McCutcheon plays by the numbers: 22, 36
Nationally known folk musician John McCutcheon brings his traditional and original music to Crossings. He takes the stage at 7 p.m. Sunday June 8.
McCutcheon’s concert tour supports the release of his most recent album, “22 Days” released by Appalsongs Records – and the 36th CD he has released.
The album pays tribute to one musician’s compelling actions in the face of horrific violence.
In fact, the CD’s title is a reference to the 22-day musical vigil held for the 22 people killed by a mortar attack on the last operating bakery in Sarajevo, Bosnia, during the height of the Balkan War in 1992.
A musician named Vedran Smailovic, later dubbed the Cellist of Sarajevo, began showing up each morning at the hour of the attack and playing a single piece “Albinoni’s Adagio in G Minor.”
For 22 days he captured attention, responding to tragedy and war with the simple weapons of courage and music.
Twenty years later, McCutcheon sat down to write in honor of his friend, Smailovic. For the next 22 days he wrote songs about courage, food and love.
Some of the songs are torn from today’s news. “Forgotten” was inspired by the story of Malala Yousafzai, the Pakistani girl targeted by the Taliban for her outspoken support of education for girls in her country.
“Nothing Like You” looks at the immigration debate through the eyes of an undocumented worker. “Tonight” takes the listener into the dark, broken heart of a former coal miner.
Other songs such as “Fitzgerald” or “Orion’s Belt” make history as real and important as today’s news, promoters said.
The Wausau, Wisconsin-born multi-instrumentalist plays the hammered dulcimer as easily as the banjo, the nyckelharpa as well as the guitar and adds in his voice and storytelling skills to create a unique concert experience.
Starting in his teens, McCutcheon wrote hundreds of songs and began garnishing a share of accolades.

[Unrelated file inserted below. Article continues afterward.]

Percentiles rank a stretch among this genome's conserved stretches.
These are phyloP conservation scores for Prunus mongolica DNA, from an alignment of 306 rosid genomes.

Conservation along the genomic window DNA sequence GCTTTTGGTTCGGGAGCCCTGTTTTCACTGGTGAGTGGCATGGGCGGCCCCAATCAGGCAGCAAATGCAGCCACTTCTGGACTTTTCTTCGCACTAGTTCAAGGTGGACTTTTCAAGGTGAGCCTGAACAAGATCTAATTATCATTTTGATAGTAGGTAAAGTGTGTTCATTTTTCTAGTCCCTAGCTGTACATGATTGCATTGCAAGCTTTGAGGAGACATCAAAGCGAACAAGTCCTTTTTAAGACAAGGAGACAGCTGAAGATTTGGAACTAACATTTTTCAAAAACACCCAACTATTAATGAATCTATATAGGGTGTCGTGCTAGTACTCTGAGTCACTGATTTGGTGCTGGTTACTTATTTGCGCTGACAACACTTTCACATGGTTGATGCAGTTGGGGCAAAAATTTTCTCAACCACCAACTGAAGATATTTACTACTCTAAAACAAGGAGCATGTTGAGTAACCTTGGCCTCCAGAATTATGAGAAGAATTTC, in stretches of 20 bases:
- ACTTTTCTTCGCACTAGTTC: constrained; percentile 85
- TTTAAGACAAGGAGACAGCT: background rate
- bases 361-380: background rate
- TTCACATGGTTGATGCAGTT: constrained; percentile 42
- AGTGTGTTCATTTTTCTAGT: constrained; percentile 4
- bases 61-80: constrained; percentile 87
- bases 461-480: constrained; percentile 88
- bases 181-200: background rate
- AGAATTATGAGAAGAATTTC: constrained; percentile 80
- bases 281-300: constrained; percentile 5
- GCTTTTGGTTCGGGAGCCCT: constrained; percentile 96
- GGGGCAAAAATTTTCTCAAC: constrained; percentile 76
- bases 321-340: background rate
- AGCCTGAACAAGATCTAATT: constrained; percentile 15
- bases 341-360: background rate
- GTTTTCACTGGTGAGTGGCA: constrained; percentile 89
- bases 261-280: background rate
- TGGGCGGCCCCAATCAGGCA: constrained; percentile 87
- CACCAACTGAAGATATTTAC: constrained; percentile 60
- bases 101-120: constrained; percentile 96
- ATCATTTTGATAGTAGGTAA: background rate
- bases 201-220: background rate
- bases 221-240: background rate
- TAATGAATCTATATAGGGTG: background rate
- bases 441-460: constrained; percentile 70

His eclectic catalog of ballads, historical songs, children’s songs, love songs, topical satire and even symphonic works are among the broadest in American folk music. McCutcheon has also earned six Grammy nominations.
It’s performing for an audience that energizes McCutcheon, says the man who is both a consummate musician and a clear-eyed visionary.
The continent-hopping McCutcheon maintains a low-profile at home, making this concert a rare opportunity.
Tickets are $25 in advance, $28 day of show. To reserve tickets, visit www.crossingsatcarnegie.com, call 507-732-7616 or stop in to Crossings at 320 East Ave., Zumbrota.
If you go …
What: Musician John McCutcheon
When: 7 p.m. Sunday June 8
Where: Crossings at Carnegie, 320 East Ave., Zumbrota
Cost: $25 in advance, $28 at the door
More info: 507-732-7616 or www.crossingsatcarnegie.com
We asked, he answered…
Multi-instrumentalist John McCutcheon took time to talk about musicians, music and Mozart.
Describe your earliest music-related memory.
I’d love to say it is my mother singing to me, but my memory is not that great. But my earliest musical memory does involve my mother. I had been making noise, around the age of 8, about wanting to take piano lessons. My mother scored some free tickets to a community concert series event that featured a piano soloist.
We got all dressed up, like we were going to church, and the two of us went. It was an amazing experience - everyone else dressed up, sitting in the high school auditorium, everyone all quiet and polite, watching one person up on stage, kinda like being in church. It was a religious experience of sorts. I left the auditorium that night thinking, “Wow, I’m a completely different person now. I want to do that again.” And, who knew?
If you could only play one instrument for the rest of your life, which would you choose?
What a tough one. The guitar is so portable and versatile, the piano has so many voices, and the fiddle is just so damn fickle, but I love it. I guess the guitar, for its portability.
What is the last thing you watched on T.V.?
The only thing I ever watch on TV now, thanks to Netflix, are Atlanta Braves games.
If you could perform with any artist – dead or alive – who would that be?
I’ve been lucky enough to perform with many amazing musicians, from Johnny Cash and Paul Simon to Pete Seeger. My first, knee-jerk reaction was Mozart - but who am I kidding? So I guess it’d be Woody Guthrie, just so I could hang with such a creative, cantankerous, audacious character.
What is one thing someone wouldn’t know about you?
I am a connoisseur of fine cigars … my one remaining vice.
“22 Days” is your 36th CD release. What are you proudest about on this album?
That, in mounting the 22-day writing retreat that resulted in this album, I was able to honor my friend Vedran Smailovic (the Cellist of Sarajevo), with songs that were both serious and funny, musically ecumenical, and some that might even last. He loved it and that’s the greatest compliment.